Barn owls are mistaken for aliens in IndiaYoutube/screenshot

A video of three birds at a construction in Visakhapatnam, Andhra Pradesh, has gone viral after the locals captured them on camera thinking they were aliens. The birds were found standing on their legs and looked different due to lack of feathers.

The video created a buzz on social media, with netizens calling the birds with a wide-eyed and shocked look aliens. However, Nehru Zoological park officials have clarified that the birds are eastern barn owls.

"They are beautiful birds distributed downwards from central India. Their heart-shaped faces and downward beaks are characteristic of the species," Deccan Chronicle quoted curator Shivani Dongre as saying.

"When birds get attention, they tend to be observant in behaviour, which is probably why the birds look alarmed. As it was a construction site, the birds were on a flat surface. If they had a surface to grip on, we could have seen them perch."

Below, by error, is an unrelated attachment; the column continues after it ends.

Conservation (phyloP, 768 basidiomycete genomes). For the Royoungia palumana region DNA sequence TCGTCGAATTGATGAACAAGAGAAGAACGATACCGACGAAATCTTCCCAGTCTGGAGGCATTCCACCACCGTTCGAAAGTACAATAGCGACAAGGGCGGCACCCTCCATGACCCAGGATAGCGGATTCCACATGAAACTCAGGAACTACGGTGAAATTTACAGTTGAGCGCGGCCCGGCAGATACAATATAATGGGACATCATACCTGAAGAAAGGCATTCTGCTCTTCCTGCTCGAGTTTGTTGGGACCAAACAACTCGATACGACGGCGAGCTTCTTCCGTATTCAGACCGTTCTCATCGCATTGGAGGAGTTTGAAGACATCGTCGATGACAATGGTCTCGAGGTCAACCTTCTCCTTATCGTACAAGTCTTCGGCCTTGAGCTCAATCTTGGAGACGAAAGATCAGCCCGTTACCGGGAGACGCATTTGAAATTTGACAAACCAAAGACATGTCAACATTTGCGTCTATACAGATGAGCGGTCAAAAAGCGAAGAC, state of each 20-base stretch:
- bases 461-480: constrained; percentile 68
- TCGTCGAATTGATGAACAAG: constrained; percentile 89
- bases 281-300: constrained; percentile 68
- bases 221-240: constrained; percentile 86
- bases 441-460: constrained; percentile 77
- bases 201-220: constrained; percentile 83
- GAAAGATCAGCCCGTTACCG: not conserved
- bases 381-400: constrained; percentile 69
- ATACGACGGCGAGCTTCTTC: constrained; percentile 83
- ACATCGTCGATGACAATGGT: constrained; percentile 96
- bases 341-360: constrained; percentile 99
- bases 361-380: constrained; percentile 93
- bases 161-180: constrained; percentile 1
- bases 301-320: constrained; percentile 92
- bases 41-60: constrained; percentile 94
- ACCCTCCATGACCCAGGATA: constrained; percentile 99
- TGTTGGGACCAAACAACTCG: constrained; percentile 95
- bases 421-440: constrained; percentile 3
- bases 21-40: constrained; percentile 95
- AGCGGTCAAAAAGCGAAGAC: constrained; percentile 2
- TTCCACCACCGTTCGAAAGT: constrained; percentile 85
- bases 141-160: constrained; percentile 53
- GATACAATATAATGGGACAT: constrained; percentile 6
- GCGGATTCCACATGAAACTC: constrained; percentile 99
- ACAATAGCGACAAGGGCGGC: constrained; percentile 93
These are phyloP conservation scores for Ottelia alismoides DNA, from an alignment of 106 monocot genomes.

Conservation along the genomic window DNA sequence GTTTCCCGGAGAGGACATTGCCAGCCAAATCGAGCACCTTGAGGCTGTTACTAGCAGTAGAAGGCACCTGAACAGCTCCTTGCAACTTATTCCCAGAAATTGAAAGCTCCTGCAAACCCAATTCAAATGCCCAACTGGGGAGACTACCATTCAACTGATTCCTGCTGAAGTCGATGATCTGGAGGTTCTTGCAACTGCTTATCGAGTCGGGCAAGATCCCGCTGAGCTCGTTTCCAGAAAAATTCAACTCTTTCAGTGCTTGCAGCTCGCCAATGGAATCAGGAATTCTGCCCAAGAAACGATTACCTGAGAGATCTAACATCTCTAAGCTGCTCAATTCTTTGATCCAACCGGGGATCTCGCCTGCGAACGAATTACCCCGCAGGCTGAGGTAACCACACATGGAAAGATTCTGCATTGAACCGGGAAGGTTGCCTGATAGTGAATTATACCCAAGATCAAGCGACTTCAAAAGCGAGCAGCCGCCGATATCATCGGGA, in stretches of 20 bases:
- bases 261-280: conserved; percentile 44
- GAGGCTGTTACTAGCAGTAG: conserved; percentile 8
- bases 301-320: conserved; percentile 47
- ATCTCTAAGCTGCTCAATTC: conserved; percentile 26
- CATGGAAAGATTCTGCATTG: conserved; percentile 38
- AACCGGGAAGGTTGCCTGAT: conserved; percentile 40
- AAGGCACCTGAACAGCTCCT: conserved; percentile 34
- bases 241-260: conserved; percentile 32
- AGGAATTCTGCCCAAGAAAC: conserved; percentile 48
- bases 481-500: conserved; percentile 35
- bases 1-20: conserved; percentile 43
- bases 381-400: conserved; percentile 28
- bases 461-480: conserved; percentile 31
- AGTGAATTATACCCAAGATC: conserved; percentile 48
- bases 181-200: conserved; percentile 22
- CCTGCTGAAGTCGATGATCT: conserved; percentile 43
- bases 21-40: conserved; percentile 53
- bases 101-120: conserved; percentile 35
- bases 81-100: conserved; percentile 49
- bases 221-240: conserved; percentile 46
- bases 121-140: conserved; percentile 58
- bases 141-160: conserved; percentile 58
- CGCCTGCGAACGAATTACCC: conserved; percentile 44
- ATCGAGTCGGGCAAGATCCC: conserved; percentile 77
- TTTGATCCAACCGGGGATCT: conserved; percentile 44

The birds -- two in front and one behind them -- looked malnourished and lacked feathers. Veterinary doctors said the birds could be just chicks and might need medical attention.

"They can be young chicks waiting for their mother to bring back food, which is why they were standing on their legs. At the same time, because they were on a construction site, it could be that they got some skin infection that causes the feathers to fall off," Dr Narasimha Reddy, a veterinarian, told the publication.

Eastern barn owls, also known as Tyto javanica, are generally found on the Indian subcontinent, Southeast Asia, Australia, and many Pacific Islands. The barn owl is a protected species under the Wildlife (Protection) Act, 1972, and their hunting and trading is banned.